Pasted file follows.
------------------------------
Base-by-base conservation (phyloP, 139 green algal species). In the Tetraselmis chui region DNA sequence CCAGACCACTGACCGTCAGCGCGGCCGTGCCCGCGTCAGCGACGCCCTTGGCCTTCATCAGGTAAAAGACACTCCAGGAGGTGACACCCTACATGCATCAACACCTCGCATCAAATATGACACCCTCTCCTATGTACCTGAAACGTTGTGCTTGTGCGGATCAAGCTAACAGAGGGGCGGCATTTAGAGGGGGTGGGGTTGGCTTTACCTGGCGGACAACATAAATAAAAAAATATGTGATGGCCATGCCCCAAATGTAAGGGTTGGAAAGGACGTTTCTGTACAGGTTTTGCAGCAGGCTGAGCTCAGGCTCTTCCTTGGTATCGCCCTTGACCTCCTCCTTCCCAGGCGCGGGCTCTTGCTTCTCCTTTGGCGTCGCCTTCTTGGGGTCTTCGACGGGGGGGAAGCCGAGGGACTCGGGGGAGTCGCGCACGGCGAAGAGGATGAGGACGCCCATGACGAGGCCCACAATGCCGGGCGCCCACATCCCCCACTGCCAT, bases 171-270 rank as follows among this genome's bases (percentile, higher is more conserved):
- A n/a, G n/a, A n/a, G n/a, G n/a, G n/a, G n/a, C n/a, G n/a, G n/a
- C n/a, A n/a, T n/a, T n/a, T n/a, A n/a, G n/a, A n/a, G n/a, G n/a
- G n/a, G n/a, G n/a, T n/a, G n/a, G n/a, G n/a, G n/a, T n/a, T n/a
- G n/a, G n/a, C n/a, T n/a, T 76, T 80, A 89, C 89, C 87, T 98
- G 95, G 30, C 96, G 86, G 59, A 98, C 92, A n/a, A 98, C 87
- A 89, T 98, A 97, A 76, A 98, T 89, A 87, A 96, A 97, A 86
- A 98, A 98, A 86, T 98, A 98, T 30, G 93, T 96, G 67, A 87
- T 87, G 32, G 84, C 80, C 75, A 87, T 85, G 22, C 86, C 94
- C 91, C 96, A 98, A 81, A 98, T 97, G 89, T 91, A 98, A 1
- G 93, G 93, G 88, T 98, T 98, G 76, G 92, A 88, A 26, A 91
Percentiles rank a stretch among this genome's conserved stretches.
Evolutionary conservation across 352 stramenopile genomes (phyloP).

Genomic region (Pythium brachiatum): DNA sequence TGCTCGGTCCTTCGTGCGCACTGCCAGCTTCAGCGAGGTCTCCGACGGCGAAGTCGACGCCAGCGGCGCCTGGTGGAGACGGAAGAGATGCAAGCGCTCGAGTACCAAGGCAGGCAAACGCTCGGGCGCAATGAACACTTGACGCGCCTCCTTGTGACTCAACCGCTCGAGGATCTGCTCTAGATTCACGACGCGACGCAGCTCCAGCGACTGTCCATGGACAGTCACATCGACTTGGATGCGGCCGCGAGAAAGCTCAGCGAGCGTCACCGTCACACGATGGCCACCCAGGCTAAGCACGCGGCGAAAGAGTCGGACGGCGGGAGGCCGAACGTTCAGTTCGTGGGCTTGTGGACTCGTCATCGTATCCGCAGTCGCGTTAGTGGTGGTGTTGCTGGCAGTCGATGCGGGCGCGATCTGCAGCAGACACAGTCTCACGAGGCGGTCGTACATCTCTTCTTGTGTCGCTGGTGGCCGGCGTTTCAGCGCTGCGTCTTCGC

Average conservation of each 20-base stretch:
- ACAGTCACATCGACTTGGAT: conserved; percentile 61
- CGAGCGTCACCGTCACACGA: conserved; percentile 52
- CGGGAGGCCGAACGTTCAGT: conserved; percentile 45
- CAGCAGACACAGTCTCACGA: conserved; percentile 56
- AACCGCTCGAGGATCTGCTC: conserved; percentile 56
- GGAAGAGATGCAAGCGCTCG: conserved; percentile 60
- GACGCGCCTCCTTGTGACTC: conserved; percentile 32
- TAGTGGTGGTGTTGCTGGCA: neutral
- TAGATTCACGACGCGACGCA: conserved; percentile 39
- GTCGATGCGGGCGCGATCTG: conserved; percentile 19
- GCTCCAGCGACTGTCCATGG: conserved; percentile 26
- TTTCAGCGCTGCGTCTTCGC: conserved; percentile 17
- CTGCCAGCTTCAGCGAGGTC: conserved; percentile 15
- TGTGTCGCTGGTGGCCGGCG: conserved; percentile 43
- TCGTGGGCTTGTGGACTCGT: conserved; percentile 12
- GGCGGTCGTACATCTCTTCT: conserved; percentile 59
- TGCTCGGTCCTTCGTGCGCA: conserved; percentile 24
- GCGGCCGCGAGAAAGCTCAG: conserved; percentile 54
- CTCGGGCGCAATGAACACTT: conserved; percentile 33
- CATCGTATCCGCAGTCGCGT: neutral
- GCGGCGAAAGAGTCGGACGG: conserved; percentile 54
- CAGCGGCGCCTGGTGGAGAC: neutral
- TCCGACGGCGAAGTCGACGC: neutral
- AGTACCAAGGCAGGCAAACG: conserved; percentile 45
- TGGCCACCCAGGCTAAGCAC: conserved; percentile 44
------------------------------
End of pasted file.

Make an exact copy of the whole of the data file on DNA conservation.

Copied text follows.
Base-by-base conservation (phyloP, 139 green algal species). In the Tetraselmis chui region DNA sequence CCAGACCACTGACCGTCAGCGCGGCCGTGCCCGCGTCAGCGACGCCCTTGGCCTTCATCAGGTAAAAGACACTCCAGGAGGTGACACCCTACATGCATCAACACCTCGCATCAAATATGACACCCTCTCCTATGTACCTGAAACGTTGTGCTTGTGCGGATCAAGCTAACAGAGGGGCGGCATTTAGAGGGGGTGGGGTTGGCTTTACCTGGCGGACAACATAAATAAAAAAATATGTGATGGCCATGCCCCAAATGTAAGGGTTGGAAAGGACGTTTCTGTACAGGTTTTGCAGCAGGCTGAGCTCAGGCTCTTCCTTGGTATCGCCCTTGACCTCCTCCTTCCCAGGCGCGGGCTCTTGCTTCTCCTTTGGCGTCGCCTTCTTGGGGTCTTCGACGGGGGGGAAGCCGAGGGACTCGGGGGAGTCGCGCACGGCGAAGAGGATGAGGACGCCCATGACGAGGCCCACAATGCCGGGCGCCCACATCCCCCACTGCCAT, bases 171-270 rank as follows among this genome's bases (percentile, higher is more conserved):
- A n/a, G n/a, A n/a, G n/a, G n/a, G n/a, G n/a, C n/a, G n/a, G n/a
- C n/a, A n/a, T n/a, T n/a, T n/a, A n/a, G n/a, A n/a, G n/a, G n/a
- G n/a, G n/a, G n/a, T n/a, G n/a, G n/a, G n/a, G n/a, T n/a, T n/a
- G n/a, G n/a, C n/a, T n/a, T 76, T 80, A 89, C 89, C 87, T 98
- G 95, G 30, C 96, G 86, G 59, A 98, C 92, A n/a, A 98, C 87
- A 89, T 98, A 97, A 76, A 98, T 89, A 87, A 96, A 97, A 86
- A 98, A 98, A 86, T 98, A 98, T 30, G 93, T 96, G 67, A 87
- T 87, G 32, G 84, C 80, C 75, A 87, T 85, G 22, C 86, C 94
- C 91, C 96, A 98, A 81, A 98, T 97, G 89, T 91, A 98, A 1
- G 93, G 93, G 88, T 98, T 98, G 76, G 92, A 88, A 26, A 91
Percentiles rank a stretch among this genome's conserved stretches.
Evolutionary conservation across 352 stramenopile genomes (phyloP).

Genomic region (Pythium brachiatum): DNA sequence TGCTCGGTCCTTCGTGCGCACTGCCAGCTTCAGCGAGGTCTCCGACGGCGAAGTCGACGCCAGCGGCGCCTGGTGGAGACGGAAGAGATGCAAGCGCTCGAGTACCAAGGCAGGCAAACGCTCGGGCGCAATGAACACTTGACGCGCCTCCTTGTGACTCAACCGCTCGAGGATCTGCTCTAGATTCACGACGCGACGCAGCTCCAGCGACTGTCCATGGACAGTCACATCGACTTGGATGCGGCCGCGAGAAAGCTCAGCGAGCGTCACCGTCACACGATGGCCACCCAGGCTAAGCACGCGGCGAAAGAGTCGGACGGCGGGAGGCCGAACGTTCAGTTCGTGGGCTTGTGGACTCGTCATCGTATCCGCAGTCGCGTTAGTGGTGGTGTTGCTGGCAGTCGATGCGGGCGCGATCTGCAGCAGACACAGTCTCACGAGGCGGTCGTACATCTCTTCTTGTGTCGCTGGTGGCCGGCGTTTCAGCGCTGCGTCTTCGC

Average conservation of each 20-base stretch:
- ACAGTCACATCGACTTGGAT: conserved; percentile 61
- CGAGCGTCACCGTCACACGA: conserved; percentile 52
- CGGGAGGCCGAACGTTCAGT: conserved; percentile 45
- CAGCAGACACAGTCTCACGA: conserved; percentile 56
- AACCGCTCGAGGATCTGCTC: conserved; percentile 56
- GGAAGAGATGCAAGCGCTCG: conserved; percentile 60
- GACGCGCCTCCTTGTGACTC: conserved; percentile 32
- TAGTGGTGGTGTTGCTGGCA: neutral
- TAGATTCACGACGCGACGCA: conserved; percentile 39
- GTCGATGCGGGCGCGATCTG: conserved; percentile 19
- GCTCCAGCGACTGTCCATGG: conserved; percentile 26
- TTTCAGCGCTGCGTCTTCGC: conserved; percentile 17
- CTGCCAGCTTCAGCGAGGTC: conserved; percentile 15
- TGTGTCGCTGGTGGCCGGCG: conserved; percentile 43
- TCGTGGGCTTGTGGACTCGT: conserved; percentile 12
- GGCGGTCGTACATCTCTTCT: conserved; percentile 59
- TGCTCGGTCCTTCGTGCGCA: conserved; percentile 24
- GCGGCCGCGAGAAAGCTCAG: conserved; percentile 54
- CTCGGGCGCAATGAACACTT: conserved; percentile 33
- CATCGTATCCGCAGTCGCGT: neutral
- GCGGCGAAAGAGTCGGACGG: conserved; percentile 54
- CAGCGGCGCCTGGTGGAGAC: neutral
- TCCGACGGCGAAGTCGACGC: neutral
- AGTACCAAGGCAGGCAAACG: conserved; percentile 45
- TGGCCACCCAGGCTAAGCAC: conserved; percentile 44